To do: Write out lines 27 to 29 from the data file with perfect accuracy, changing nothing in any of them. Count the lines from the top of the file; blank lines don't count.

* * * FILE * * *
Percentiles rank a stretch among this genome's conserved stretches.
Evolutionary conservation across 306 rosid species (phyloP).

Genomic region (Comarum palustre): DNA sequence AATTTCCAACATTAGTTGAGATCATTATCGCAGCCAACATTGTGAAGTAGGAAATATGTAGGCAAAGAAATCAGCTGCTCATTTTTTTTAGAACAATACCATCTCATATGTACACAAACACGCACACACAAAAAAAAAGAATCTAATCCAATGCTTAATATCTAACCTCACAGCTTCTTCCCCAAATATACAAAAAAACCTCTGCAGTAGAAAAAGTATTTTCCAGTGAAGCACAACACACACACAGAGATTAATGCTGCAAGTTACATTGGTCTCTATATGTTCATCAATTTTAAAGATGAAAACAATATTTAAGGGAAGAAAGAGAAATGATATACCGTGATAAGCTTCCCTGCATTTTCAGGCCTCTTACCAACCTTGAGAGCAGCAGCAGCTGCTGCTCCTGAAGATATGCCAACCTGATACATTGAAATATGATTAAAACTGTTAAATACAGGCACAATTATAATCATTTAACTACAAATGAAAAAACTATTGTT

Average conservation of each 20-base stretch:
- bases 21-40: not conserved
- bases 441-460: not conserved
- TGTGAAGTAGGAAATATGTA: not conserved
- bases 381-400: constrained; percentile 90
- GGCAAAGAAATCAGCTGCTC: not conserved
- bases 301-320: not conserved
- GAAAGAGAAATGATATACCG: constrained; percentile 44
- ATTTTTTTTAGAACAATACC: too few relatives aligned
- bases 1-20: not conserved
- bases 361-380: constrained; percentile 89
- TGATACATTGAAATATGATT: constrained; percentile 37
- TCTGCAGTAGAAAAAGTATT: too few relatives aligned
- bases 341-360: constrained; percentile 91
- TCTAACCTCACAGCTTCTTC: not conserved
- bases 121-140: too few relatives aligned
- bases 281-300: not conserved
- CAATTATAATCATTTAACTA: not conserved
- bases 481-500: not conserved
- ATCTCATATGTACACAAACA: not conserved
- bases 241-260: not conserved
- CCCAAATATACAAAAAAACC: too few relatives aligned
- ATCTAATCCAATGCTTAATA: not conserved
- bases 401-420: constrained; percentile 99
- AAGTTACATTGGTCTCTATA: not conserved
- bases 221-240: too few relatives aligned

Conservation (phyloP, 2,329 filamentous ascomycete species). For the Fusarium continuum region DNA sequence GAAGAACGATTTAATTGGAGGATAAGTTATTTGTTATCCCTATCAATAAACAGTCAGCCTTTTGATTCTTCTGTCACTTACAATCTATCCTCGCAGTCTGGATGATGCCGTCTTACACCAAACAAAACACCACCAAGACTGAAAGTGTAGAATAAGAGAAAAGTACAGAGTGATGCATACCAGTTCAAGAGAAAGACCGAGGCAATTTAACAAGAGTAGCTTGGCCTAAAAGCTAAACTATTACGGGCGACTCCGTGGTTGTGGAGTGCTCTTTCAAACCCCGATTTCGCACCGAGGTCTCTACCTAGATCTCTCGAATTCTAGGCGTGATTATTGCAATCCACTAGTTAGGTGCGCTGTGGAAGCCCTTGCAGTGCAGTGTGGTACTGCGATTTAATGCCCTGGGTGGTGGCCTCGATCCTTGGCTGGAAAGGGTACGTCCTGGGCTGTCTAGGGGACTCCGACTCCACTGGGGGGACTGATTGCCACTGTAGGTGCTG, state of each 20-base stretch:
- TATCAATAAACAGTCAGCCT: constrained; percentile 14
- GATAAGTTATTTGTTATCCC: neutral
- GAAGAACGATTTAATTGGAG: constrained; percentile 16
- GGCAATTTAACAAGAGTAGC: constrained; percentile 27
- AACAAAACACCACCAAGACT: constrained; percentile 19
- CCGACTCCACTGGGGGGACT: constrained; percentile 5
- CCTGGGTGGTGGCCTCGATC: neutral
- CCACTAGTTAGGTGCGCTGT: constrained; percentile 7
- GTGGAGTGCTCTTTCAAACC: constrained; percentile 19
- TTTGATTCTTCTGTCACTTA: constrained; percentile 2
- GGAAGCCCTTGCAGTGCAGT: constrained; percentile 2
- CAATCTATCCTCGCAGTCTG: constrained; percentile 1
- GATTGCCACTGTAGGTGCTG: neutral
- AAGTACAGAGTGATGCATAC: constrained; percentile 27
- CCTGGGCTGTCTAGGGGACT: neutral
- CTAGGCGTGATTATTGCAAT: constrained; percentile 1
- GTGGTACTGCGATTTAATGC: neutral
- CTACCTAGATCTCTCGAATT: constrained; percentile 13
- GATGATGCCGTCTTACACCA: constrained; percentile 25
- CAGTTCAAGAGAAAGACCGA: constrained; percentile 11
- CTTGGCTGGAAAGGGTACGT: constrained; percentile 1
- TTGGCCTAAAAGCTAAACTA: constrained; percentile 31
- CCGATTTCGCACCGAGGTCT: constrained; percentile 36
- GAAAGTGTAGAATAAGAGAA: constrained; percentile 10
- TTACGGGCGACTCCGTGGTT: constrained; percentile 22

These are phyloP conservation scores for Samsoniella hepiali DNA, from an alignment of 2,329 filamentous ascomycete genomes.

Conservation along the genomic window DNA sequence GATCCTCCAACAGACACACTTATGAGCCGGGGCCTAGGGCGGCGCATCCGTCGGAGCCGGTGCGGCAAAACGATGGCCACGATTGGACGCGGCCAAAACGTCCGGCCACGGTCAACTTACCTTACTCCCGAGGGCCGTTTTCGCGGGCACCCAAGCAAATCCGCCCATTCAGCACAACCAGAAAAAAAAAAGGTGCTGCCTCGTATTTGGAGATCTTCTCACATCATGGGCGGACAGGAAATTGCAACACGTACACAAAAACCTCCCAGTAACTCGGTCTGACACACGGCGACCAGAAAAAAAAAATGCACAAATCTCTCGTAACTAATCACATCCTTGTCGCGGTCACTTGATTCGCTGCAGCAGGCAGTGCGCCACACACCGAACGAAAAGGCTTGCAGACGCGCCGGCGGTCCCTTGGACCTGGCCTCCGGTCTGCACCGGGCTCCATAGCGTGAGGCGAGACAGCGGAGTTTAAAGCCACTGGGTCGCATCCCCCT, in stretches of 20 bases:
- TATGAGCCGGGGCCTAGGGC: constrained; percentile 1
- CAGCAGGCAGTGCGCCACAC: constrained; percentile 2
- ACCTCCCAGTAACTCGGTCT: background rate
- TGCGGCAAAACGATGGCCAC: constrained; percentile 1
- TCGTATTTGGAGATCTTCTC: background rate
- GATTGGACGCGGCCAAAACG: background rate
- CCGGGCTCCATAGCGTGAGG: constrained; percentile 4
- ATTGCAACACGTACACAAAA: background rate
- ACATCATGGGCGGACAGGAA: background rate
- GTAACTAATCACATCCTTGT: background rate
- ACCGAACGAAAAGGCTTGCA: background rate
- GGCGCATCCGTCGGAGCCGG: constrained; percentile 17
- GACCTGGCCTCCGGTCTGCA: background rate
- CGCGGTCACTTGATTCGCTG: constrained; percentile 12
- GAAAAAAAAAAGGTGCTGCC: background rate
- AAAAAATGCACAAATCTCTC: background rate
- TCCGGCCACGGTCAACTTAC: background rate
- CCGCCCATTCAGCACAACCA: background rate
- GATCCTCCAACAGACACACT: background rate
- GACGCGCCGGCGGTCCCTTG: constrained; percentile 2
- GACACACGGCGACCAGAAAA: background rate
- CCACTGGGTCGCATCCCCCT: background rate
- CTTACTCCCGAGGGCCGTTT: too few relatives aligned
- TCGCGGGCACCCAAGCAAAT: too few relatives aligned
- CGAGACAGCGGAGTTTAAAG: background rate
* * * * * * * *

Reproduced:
- bases 401-420: constrained; percentile 99
- AAGTTACATTGGTCTCTATA: not conserved
- bases 221-240: too few relatives aligned